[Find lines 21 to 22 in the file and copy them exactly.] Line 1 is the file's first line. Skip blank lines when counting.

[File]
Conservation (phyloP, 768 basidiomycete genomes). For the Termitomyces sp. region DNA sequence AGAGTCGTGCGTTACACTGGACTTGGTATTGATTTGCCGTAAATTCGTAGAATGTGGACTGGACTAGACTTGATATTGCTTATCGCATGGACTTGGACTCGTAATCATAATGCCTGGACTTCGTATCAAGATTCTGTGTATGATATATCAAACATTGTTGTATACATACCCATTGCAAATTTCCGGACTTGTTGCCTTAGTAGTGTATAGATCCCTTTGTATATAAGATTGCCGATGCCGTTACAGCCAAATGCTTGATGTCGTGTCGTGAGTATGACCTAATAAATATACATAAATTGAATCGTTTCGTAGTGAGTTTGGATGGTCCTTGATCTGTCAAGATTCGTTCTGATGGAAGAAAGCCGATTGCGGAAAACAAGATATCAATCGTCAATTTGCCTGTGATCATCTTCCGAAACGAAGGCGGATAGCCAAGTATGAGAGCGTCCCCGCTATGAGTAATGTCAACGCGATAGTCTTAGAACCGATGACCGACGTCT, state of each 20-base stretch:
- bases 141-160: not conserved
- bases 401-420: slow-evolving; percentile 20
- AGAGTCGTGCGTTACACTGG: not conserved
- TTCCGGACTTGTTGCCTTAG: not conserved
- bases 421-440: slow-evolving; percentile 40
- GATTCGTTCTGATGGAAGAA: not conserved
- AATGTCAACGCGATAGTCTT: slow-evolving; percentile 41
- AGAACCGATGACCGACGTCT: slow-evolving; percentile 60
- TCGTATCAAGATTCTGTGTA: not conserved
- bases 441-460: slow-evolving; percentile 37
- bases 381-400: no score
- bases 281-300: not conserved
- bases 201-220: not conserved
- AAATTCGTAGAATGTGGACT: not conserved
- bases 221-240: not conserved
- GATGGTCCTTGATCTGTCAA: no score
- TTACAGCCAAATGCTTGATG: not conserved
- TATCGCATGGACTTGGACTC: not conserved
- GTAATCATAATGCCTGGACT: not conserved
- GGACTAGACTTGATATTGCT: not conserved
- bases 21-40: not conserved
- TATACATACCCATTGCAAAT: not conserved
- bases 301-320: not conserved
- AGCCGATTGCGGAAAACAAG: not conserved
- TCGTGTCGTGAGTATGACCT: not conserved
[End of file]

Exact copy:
- GGACTAGACTTGATATTGCT: not conserved
- bases 21-40: not conserved